Parental Responsibility


Parental responsibility is the name for the bundle of rights and obligations many people assume one has just by virtue of being a parent – namely the right to make decisions about a child’s upbringing.

The Children Act 1989 defines parental responsibility as “all the rights, duties, powers, responsibilities and authority which by law a parent of a child has in relation to the child and his property”.

A person who has parental responsibility is entitled to a say in all important matters affecting the child’s upbringing. Examples of issues where a person with parental responsibility is entitled to be involved in decision-making include:

  • whether the child should undergo medical treatment;
  • where and how the child is educated;
  • what the child should be named and whether there should be any change to that;
  • how the child’s property should be dealt with;
  • when and how the child should be represented in legal proceedings;
  • the child’s religious upbringing, and
  • whether the child should travel abroad, either for a holiday or to live.

Parental responsibility is an abstract concept, so is separate from decisions about where a child lives (residence) and whom he or she sees (contact).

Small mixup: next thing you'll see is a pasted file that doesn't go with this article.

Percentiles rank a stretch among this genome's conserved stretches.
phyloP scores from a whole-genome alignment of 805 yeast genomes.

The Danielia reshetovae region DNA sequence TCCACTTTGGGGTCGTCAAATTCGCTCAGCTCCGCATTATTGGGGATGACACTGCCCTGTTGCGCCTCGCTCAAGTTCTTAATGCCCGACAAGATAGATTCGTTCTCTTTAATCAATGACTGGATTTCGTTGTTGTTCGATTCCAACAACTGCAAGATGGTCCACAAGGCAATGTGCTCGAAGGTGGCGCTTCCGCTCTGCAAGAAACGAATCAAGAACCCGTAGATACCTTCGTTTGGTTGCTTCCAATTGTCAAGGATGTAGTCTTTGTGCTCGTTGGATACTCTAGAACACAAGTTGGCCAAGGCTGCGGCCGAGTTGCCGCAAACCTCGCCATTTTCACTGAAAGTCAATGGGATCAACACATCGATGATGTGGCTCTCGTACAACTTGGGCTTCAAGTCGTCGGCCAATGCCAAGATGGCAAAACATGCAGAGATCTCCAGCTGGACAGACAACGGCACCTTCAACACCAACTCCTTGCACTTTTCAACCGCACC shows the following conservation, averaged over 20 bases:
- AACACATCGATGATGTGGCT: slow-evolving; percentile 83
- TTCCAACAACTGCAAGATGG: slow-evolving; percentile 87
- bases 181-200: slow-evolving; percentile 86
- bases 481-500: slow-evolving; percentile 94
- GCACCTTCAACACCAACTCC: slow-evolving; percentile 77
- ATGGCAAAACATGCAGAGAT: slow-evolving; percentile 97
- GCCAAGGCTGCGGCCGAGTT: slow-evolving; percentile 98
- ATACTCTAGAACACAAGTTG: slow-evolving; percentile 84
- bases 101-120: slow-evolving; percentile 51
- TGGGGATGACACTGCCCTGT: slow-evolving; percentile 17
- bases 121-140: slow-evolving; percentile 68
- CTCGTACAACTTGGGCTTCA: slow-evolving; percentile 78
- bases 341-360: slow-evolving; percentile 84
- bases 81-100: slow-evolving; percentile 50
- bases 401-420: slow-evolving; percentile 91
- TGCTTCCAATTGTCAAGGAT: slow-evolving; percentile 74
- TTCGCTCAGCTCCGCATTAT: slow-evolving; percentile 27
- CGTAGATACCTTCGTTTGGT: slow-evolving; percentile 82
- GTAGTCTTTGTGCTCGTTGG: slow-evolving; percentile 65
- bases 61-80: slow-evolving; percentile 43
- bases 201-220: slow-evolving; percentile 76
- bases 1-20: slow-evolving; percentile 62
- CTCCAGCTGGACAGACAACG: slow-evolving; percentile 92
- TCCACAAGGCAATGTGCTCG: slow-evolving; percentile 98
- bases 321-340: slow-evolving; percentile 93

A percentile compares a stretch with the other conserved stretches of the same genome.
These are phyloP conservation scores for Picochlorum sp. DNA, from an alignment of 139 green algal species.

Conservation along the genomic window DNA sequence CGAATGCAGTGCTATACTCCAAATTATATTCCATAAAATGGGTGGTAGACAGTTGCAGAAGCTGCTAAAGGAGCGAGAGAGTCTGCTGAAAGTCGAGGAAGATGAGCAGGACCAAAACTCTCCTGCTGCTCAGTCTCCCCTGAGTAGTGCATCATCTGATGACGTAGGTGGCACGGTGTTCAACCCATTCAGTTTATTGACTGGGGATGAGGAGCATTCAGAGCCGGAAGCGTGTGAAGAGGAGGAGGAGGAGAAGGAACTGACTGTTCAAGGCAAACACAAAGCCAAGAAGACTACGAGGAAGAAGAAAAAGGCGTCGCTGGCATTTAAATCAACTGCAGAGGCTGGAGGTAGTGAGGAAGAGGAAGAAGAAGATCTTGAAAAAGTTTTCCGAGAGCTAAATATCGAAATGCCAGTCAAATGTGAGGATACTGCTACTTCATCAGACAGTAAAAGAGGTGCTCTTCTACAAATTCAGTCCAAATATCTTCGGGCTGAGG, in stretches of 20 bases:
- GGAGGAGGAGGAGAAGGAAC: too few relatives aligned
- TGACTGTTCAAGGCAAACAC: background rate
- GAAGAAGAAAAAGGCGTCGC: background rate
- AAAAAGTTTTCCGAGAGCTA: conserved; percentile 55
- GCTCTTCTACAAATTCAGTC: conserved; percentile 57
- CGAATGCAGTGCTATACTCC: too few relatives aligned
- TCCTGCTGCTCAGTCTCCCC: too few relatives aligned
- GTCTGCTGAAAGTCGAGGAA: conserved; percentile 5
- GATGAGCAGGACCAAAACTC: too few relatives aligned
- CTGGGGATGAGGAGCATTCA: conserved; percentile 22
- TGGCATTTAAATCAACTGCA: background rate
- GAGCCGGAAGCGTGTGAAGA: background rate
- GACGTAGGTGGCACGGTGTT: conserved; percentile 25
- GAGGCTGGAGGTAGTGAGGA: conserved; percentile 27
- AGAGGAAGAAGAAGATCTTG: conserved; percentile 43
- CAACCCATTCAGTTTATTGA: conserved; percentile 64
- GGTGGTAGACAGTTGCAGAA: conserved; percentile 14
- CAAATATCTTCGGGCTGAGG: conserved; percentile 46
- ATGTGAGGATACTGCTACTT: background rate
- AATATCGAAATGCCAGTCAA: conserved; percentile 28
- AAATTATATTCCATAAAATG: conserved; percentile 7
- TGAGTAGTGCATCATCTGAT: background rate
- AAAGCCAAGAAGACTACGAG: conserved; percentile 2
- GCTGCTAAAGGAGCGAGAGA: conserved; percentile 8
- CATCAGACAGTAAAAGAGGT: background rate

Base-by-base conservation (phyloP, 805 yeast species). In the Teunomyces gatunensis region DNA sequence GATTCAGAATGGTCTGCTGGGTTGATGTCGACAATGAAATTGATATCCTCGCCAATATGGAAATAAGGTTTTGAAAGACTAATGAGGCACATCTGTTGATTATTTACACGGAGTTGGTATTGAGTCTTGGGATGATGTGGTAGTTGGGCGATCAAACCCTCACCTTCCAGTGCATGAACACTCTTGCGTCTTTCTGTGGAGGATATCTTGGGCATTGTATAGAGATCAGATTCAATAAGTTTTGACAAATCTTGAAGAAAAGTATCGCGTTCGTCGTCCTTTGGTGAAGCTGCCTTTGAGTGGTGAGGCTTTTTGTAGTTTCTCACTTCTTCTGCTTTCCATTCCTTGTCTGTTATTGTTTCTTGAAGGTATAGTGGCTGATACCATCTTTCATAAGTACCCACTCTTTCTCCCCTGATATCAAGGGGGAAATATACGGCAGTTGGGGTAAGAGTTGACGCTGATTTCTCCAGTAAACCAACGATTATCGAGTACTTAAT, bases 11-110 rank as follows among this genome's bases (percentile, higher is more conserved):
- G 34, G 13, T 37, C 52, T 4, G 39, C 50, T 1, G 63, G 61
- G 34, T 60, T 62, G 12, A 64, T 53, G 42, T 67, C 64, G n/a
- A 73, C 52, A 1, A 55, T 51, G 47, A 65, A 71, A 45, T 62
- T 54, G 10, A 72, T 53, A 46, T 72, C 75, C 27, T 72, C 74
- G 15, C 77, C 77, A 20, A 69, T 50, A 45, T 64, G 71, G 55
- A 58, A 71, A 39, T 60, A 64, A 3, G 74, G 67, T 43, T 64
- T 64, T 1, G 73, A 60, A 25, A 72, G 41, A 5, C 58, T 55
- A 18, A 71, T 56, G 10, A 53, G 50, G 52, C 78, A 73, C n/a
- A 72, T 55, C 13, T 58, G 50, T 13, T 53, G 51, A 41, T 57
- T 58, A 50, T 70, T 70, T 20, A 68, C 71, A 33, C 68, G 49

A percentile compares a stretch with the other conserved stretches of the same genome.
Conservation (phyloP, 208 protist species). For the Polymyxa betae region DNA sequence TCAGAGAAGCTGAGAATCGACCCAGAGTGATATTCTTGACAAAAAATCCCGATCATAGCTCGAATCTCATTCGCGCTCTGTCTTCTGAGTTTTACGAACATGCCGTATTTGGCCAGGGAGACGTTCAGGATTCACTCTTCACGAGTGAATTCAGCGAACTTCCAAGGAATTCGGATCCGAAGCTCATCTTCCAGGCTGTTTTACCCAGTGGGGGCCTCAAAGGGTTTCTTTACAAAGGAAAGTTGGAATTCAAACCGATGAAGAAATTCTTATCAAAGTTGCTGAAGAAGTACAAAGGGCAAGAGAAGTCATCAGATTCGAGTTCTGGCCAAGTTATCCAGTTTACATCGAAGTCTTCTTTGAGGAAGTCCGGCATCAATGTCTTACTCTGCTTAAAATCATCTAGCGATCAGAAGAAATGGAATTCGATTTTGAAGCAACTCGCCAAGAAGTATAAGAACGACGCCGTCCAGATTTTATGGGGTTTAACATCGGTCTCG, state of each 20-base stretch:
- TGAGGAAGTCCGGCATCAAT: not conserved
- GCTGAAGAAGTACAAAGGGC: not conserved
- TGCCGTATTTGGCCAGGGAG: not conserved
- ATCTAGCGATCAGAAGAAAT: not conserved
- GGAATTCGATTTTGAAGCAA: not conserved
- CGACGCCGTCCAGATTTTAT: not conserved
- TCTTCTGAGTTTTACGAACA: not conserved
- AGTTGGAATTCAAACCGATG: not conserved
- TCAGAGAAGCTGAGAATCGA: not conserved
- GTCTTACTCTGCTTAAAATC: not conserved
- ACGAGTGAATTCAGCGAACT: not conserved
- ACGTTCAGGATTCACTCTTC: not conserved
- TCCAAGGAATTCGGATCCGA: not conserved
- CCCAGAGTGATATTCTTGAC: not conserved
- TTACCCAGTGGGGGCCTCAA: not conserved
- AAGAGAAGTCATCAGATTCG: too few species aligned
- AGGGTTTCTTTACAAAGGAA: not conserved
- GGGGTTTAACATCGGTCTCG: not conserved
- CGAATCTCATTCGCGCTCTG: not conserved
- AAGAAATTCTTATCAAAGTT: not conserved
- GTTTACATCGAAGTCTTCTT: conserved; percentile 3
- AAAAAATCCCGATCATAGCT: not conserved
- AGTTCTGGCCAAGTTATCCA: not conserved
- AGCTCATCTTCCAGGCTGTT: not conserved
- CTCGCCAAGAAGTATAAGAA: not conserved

Although having parental responsibility gives a parent certain rights, there is an obligation to exercise those rights for the benefit of the child. Where there is dispute as to how parental responsibility should be exercised, the court will look at what outcome best meets the child’s needs, not which parental rights should be prioritised.

Mothers automatically have parental responsibility from the moment of the child’s birth. A father will automatically have parental responsibility if he was married to the mother either at the time of the child’s birth or subsequently. A father who is not married to the mother will only have parental responsibility automatically if the child was born after December 2003 and he is named on the birth certificate.

In all other circumstances, a father will not automatically have parental responsibility and must obtain it by agreement with the child’s mother, or by court order.

In some families, people other than the child’s parents will have parental responsibility – stepparents, grandparents, uncles and aunts, for example.

How can we help?

  • Help identify who currently has parental responsibility in relation to a child;
  • Assist with steps for a parent or other adult who does not currently have parental responsibility to acquire it;
  • Represent parents (and, in suitable cases, children) in contested proceedings about the acquisition, limitation or termination of parental responsibility.

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